As an introductory text to the institution, The Supreme Court by Lawrence Baum does an excellent job of covering every major aspect of how the court operates. Baum delineates the decision making processes that play into the setting of the court’s agenda, periodizes the trends in rulings and charts the various developments of court norms and practices in an almost conversational, politically neutral manner. This last quality ought not to be taken to mean that Baum does not point out some of the potential problems of the court, but that they are left to the reader to research further into those subjects on their own.
One example of this is in his charting of evolving court norms. Baum points out that new standards of professionalism has meant that those lawyers not adhering to them are looked upon with disdain by the court and interrupted by the judges more frequently. By itself it could be seen as a logical adaptation of an institution, however it’s pointed out by the author that this has had the effect of making it more difficult for various interest groups to be able to argue at the Supreme Court level. The reason for this is because large amounts of money must be spent on lawyers who specialize in arguing in front of the court. Another issue linked to the increasing divergence of SCOTUS rulings from populist pressures is the large growth in the submission of Amicus Curiae briefs to court. As I said earlier though, Baum is not interested in arguing so much as he is expositing in a functionalist manner that does not isolate the court from it’s place within society and acknowledges that the special interest groups will attempt to sway the court or mobilize their base for donations.
Additionally Baum devotes a significant amount of attention to the current court’s occupants. Prior to biographical insights that may affect the current court’s jurisprudence, Baum charts the social background of the judges over time, showing how it is that once the children of elite were the only occupants of the robes and how it is now more, ostensibly, of a more meritocratic nature. Baum sagely points out, however, that the conservative nature of the institution, the social interaction with elites concomitant with such a career path is likely to make any sympathies with the “lower-class” to be negligible.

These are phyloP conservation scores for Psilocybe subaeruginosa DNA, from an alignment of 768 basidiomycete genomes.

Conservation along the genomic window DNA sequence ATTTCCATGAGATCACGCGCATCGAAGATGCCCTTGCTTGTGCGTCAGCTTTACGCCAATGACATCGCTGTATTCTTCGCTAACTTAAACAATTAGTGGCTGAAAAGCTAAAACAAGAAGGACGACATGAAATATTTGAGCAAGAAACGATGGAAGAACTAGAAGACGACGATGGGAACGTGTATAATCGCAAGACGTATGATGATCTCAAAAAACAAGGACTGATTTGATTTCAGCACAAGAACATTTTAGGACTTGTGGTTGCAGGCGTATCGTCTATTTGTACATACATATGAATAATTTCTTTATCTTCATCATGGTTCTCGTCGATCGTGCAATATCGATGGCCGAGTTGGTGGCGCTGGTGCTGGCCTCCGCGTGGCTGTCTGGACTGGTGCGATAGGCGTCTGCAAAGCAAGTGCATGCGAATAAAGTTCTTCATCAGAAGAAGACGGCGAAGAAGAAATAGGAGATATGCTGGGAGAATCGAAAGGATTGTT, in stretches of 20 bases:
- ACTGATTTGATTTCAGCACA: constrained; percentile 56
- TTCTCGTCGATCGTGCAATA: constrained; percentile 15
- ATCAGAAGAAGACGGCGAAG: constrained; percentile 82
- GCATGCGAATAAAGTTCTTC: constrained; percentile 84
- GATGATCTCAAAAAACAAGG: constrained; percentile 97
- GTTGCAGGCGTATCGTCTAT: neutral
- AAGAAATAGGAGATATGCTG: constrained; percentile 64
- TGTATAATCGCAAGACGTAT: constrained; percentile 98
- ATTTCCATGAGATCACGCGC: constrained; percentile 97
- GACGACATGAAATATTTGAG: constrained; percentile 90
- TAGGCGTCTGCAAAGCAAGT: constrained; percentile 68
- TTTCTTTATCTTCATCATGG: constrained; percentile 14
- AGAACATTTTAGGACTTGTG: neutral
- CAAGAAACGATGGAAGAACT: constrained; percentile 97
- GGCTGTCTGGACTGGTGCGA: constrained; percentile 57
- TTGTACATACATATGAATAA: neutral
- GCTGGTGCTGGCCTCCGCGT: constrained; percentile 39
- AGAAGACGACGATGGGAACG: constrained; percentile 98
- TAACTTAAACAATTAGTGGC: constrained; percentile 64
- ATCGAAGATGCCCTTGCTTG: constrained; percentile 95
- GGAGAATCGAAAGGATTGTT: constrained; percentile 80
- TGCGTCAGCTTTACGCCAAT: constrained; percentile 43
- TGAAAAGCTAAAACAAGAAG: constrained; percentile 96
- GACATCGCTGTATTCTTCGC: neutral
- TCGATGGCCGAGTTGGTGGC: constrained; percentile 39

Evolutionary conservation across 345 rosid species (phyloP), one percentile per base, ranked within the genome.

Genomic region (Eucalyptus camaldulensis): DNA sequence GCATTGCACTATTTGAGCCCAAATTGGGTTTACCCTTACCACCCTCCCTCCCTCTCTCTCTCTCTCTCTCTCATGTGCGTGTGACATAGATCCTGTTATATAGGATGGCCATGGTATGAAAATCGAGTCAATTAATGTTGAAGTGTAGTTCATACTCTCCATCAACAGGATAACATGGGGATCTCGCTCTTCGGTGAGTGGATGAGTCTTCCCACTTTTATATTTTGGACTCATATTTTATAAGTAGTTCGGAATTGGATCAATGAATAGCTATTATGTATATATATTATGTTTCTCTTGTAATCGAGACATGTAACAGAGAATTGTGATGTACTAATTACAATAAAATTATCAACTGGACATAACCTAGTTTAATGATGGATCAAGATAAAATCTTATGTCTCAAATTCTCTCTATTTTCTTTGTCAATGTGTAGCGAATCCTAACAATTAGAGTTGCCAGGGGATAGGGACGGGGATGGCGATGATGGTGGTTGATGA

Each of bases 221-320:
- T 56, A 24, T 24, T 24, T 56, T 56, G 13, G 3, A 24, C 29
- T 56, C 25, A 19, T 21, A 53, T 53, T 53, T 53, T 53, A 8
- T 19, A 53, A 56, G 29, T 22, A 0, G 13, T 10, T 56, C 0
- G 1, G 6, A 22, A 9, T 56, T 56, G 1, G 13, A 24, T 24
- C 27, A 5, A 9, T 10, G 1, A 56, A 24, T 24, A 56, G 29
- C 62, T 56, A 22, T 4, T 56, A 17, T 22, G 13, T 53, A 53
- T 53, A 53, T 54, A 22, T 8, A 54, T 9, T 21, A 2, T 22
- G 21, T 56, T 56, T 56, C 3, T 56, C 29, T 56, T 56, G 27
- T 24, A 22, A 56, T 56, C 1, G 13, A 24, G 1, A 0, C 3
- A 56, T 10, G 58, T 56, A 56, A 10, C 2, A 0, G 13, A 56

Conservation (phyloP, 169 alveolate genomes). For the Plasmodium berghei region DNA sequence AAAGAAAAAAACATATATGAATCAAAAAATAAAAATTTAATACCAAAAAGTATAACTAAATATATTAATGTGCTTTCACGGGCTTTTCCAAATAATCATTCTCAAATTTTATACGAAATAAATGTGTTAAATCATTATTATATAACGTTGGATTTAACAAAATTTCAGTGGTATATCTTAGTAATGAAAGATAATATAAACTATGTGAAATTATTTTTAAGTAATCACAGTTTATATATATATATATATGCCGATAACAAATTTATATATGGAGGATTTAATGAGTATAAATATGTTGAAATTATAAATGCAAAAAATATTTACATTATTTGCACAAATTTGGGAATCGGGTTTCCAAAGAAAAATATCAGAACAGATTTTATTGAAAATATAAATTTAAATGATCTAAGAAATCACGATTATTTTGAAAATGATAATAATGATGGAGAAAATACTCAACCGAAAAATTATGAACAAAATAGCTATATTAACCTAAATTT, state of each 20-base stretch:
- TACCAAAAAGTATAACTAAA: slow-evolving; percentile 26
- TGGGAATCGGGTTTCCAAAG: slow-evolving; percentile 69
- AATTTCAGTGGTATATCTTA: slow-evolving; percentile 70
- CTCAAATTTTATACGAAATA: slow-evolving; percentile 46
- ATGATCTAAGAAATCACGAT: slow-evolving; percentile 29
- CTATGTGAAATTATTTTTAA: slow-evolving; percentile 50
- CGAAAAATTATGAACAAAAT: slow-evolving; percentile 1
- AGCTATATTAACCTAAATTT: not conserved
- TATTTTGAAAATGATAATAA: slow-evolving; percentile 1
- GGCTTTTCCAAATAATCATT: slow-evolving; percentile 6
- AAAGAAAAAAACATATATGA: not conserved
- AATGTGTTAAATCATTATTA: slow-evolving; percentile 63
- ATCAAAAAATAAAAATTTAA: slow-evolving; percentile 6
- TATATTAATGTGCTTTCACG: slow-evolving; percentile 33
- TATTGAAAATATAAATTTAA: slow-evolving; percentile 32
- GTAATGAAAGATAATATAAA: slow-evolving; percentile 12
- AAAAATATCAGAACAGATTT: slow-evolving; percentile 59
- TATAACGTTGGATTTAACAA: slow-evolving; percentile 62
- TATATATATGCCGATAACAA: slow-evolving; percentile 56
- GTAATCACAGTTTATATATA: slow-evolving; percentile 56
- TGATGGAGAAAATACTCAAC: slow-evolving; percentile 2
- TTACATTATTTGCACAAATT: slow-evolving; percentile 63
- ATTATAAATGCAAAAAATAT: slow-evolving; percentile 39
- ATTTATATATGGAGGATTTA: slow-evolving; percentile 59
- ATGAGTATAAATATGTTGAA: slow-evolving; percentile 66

Throughout Baum is keen to downplay the role of the court as a policy making institution, especially as it relates to modern times, and focuses more on the aforementioned procedural issues. In this emphasis on the court’s “indirect impacts” I think we come to one of the books few weaknesses. Their lack of their capacity to enforce certain actions, their reactive nature and the manner in which laws alter social relations amongst actors in manners that are often difficult to quantify are just some of the issues that, while alighted upon, seem to me to be emphasized unduly. This is not to say that he completely ignores counterfactuals, touching briefly as he does on NLRB v. Mackay Radio & Television Company and Marquette National Bank v. First of Omaha Service Corp. Recent SCOTUS rulings have drastically altered the economic, social and political landscape and if not wholly emanating from the court are at least legitimized by their pronouncements. As I said in the beginning though, these are issues to which Baum is not actively seeking to analyze. I’d purchased this books in hopes of finding something that I’d be able to assign as supplementary reading for my American Government class for those interested in law and for that end find the book to be ideal.